(Bloomberg) -- China’s absence from the World Cup has spurred a call for the total overhaul of its football program, underscoring the frustration fans in the world’s most populous nation feel at being left out of the sport’s top event.

“Only complete reboot can save Chinese soccer,” ran a headline for an opinion piece in China Daily Tuesday, above an article that contrasted the failures of the men’s team with Japan and South Korea, which made the round of 16 in Qatar. The success of the east Asian neighbors “awakened Chinese soccer fans to how big the gap is between the two teams and the Chinese national team,” the article said.

It then pointed to the many problems standing in the way of China achieving its footballing dreams — fostered by none other than President Xi Jinping — such as the lack of a program for training youngsters and a solid professional league. “Only the children who have given up studies are encouraged to practice sports,” it said.

The article also hinted at the corruption problems that have bedeviled Chinese football, with former national team coach Li Tie coming under investigation by graft busters last month.

It was also critical of a strategy by pro teams backed by property developers to lavish foreign players with high salaries, only to see them leave when companies ran into financial problems. That was a reference to China Evergrande Group’s team, the once dominant franchise that had to seek a government takeover last year.

The soccer dream that Xi gave China goes back to at least 2011, when as presidential heir-apparent he said the nation should qualify, host and win the World Cup. So far though China has qualified for just one of the events in its history, stumbling out of the group stage in 2002 with zero goals in three losses. North Korea, the country that China props up economically, has qualified twice: in 1966, when it pulled off one of the greatest upsets in the event’s history by toppling Italy, and 2010.

In 2015, Xi assigned a Communist Party taskforce led by a vice premier to develop the game in the nation. The same year the State Council, the nation’s cabinet, launched a plan to boost funding for the national team, build new training camps and establish 50,000 soccer schools over a decade.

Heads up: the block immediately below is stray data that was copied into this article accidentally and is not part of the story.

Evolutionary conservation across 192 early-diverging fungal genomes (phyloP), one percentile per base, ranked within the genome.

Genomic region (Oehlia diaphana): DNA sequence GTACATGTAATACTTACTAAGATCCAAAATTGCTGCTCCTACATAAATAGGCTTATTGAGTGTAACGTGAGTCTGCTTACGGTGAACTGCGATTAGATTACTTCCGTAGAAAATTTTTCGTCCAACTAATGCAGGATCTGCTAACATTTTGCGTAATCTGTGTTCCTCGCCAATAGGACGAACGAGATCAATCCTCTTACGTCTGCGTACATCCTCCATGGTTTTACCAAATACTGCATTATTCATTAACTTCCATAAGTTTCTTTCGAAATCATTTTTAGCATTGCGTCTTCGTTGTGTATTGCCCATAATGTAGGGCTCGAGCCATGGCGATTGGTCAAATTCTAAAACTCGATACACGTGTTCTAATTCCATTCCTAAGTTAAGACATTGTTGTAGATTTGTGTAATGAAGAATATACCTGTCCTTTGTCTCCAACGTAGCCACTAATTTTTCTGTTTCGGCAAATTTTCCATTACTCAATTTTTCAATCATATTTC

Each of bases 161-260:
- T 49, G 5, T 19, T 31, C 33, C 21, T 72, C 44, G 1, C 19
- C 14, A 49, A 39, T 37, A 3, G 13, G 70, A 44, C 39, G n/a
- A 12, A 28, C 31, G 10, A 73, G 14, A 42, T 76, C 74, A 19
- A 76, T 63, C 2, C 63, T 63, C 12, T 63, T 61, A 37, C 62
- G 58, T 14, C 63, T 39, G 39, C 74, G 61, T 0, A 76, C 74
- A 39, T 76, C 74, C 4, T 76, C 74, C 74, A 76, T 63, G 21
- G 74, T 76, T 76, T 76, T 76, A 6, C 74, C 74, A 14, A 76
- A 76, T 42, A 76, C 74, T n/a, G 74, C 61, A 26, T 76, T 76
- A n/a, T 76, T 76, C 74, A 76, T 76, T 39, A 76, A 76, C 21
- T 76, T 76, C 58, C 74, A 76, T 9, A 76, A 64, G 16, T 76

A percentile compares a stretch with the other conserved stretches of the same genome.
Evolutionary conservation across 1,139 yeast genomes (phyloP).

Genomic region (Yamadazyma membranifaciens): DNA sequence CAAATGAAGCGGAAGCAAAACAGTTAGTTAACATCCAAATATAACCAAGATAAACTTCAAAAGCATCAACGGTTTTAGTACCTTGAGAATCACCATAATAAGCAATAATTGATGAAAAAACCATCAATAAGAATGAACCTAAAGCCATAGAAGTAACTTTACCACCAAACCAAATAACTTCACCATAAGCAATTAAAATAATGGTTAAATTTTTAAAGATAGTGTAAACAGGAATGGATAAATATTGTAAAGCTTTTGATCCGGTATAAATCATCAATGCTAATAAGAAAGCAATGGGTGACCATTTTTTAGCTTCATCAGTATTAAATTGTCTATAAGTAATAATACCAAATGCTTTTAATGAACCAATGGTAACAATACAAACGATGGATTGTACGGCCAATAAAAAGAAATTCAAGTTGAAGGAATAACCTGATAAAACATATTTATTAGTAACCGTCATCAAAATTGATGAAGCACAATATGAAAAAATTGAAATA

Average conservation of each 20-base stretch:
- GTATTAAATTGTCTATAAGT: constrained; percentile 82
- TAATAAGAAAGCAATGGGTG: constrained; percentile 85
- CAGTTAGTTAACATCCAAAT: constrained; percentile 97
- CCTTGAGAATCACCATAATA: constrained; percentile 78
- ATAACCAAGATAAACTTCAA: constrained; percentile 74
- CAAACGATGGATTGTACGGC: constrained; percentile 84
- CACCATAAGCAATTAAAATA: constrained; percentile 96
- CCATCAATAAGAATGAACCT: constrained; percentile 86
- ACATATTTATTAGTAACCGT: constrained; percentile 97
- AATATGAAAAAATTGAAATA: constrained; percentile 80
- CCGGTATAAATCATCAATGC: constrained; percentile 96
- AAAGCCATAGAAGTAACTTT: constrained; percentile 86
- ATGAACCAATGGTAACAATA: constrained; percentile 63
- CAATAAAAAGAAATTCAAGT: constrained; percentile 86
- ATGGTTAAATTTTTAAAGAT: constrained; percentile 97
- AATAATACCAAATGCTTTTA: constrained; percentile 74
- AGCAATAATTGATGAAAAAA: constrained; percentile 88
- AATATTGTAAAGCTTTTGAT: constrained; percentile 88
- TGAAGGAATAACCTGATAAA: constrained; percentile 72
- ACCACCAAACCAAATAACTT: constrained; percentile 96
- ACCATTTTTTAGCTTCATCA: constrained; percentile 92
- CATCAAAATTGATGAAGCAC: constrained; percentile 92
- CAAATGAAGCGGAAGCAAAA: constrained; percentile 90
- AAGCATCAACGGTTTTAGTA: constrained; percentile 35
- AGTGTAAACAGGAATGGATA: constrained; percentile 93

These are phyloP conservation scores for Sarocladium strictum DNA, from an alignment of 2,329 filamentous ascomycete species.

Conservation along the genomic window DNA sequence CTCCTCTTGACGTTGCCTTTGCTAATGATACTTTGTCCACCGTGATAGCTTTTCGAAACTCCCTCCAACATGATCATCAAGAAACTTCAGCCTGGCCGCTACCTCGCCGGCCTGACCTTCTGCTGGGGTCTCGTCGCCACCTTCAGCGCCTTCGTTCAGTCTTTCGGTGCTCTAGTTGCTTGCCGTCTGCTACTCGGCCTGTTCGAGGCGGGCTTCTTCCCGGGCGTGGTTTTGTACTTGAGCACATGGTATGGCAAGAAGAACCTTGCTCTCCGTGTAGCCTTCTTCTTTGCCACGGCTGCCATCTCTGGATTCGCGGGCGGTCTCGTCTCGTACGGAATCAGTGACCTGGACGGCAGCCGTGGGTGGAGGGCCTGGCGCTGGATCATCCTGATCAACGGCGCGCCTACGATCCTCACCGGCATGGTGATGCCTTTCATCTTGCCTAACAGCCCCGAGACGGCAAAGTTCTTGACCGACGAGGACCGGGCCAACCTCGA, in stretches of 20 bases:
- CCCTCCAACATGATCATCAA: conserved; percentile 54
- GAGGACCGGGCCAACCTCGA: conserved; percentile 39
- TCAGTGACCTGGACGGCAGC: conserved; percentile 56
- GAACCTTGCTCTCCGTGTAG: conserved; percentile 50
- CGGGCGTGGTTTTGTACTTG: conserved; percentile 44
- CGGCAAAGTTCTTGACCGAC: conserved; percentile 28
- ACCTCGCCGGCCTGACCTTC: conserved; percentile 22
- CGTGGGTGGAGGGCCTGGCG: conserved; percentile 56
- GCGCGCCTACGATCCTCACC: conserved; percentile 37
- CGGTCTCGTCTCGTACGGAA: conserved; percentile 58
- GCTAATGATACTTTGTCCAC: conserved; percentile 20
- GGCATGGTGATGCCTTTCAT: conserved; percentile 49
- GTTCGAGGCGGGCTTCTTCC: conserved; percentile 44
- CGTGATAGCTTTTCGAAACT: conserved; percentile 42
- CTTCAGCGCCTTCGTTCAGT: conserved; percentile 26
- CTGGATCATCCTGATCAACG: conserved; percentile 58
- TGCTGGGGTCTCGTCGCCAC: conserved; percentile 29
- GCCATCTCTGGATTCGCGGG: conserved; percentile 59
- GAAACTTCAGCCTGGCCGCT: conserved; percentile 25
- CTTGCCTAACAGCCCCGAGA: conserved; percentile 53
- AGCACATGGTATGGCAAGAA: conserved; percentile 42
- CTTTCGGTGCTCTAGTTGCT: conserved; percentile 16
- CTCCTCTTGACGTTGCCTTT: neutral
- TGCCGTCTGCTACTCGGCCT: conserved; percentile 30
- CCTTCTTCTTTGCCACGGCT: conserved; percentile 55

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That’s yet to translate to success on the pitch for the men’s team, which is 79th in FIFA’s world ranking. The women’s team has done much better, coming in at No. 15.

“The government really needs to step back and let football people administer the game and give the Chinese Football Association true independence,” said Cameron Wilson, founding editor of Wild East Football, a news website covering the sport in the Asian nation.

“The impact of building physical football infrastructure will always be limited if there isn’t a culture to support it which understands, values and celebrates the sport,” he added.

Football remains a popular sport in China, where fields at parks in big cities are often busy with recreational league matches. Several of the top topics tending on Weibo on Wednesday were related to the World Cup, with many people talking about Portugal beating Switzerland to advance.

“I would be so happy if the Chinese team played like this,” wrote one fan on the social media site.

(Updates with comment in ninth paragraph.)

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